Album review: Brad Shepik Quartet — Across the Way

Album review: Brad Shepik Quartet — Across the Way

Music
It took all of five seconds before I was immediately sucked into guitarist Brad Shepik's latest release (billed to the Brad Shepik Quartet), Across the Way. The fluid playing and slightly dark, minor key tonality of the opening title cut evoked got me upright in my seat but also put me at ease. While this album is unmistakably Shepik's baby it also sounds very much like a democracy, in the true spirit of great jazz. The rhythm section of bassist Jorge Roeder and drummer Mark Guiliana allow the eleven compositions on Across the Way to glide along effortlessly in most places, which give Shepik and vibraphonist Tom Beckham ample room to weave in and out as needed and to make each song a truly enjoyable listening experience. Fans of easygoing jazz (not easy listening or smooth, though) c...
Album review roundup: Cage the Elephant, Cold War Kids, and Deerhoof

Album review roundup: Cage the Elephant, Cold War Kids, and Deerhoof

Music
I didn't make a New Year's resolution to listen to more new music in 2011, but it just seems to be working out that way.  And so far I've been rewarded with some pretty decent stuff.  Will the good times continue?  Let's find out... Cage the Elephant – Thank You, Happy Birthday (Jive) Here's another group that managed to become pretty popular without even appearing on my radar.  I can't speak to how Cage the Elephant may or may not have changed since their first album, but this one is pretty damn good.  For a so-called indie rock band, Cage the Elephant displays a real knack for catchy aggression and a willingness to incorporate whatever sounds and styles necessary to get their point across.  Album opener "Always Something" nails the slinky, urban vibe that My Morning Jacket went for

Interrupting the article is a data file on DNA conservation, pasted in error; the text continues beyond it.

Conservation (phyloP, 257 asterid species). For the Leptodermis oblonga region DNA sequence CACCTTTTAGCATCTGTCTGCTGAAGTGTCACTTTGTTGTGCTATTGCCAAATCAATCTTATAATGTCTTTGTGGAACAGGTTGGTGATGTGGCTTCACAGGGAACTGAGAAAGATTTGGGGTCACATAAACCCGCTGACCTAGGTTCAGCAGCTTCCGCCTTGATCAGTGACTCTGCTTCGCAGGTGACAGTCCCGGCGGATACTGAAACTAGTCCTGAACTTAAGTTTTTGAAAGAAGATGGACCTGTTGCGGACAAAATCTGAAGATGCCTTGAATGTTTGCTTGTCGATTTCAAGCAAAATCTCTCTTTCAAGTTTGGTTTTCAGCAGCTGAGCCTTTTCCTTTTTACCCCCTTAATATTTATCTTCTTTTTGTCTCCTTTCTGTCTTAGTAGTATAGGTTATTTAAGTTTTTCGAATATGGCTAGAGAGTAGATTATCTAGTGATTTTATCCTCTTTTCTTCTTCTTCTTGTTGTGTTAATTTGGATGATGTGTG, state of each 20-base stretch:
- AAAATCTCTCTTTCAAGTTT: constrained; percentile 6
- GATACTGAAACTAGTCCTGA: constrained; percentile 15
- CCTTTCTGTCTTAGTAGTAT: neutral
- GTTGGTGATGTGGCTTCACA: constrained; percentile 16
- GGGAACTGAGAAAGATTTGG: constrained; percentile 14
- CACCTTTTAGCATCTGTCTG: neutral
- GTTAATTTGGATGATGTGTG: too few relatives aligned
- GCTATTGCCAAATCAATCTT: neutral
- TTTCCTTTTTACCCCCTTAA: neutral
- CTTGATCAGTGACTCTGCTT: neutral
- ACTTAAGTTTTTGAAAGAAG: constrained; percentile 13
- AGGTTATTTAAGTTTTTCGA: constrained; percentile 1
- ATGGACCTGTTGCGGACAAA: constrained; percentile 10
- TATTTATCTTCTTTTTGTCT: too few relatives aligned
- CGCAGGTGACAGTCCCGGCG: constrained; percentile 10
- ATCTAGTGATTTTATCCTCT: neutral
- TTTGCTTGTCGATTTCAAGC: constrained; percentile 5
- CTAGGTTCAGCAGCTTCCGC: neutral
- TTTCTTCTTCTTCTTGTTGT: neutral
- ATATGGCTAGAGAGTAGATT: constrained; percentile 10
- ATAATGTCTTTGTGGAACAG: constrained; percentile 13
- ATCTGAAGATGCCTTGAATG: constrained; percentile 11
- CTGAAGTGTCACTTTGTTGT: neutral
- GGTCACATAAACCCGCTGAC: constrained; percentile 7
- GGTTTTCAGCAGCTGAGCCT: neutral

Album review: The Decemberists – The King is Dead

Album review: The Decemberists – The King is Dead

Music
The term progressive can have rather dangerous effects on music. For starters it makes the typical music fan cringe with ideas of long-winded guitar solos and lyrics about gnomes fighting dragons. Second, it can cause musicians to try to make albums that actually match those ideas. When coupled with other words like “19th century sea-faring folk ballads” it has to be questioned whether anyone would even bother listening. And yet here we are witnessing the sixth studio album from the Decemberists more than a decade into their career. After having built a sizable following with what seems like a rather niche take on indie rock, perhaps it is those potential trappings that forced Colin Meloy and company’s hand towards taking a more stripped-down and straightforward approach on The King is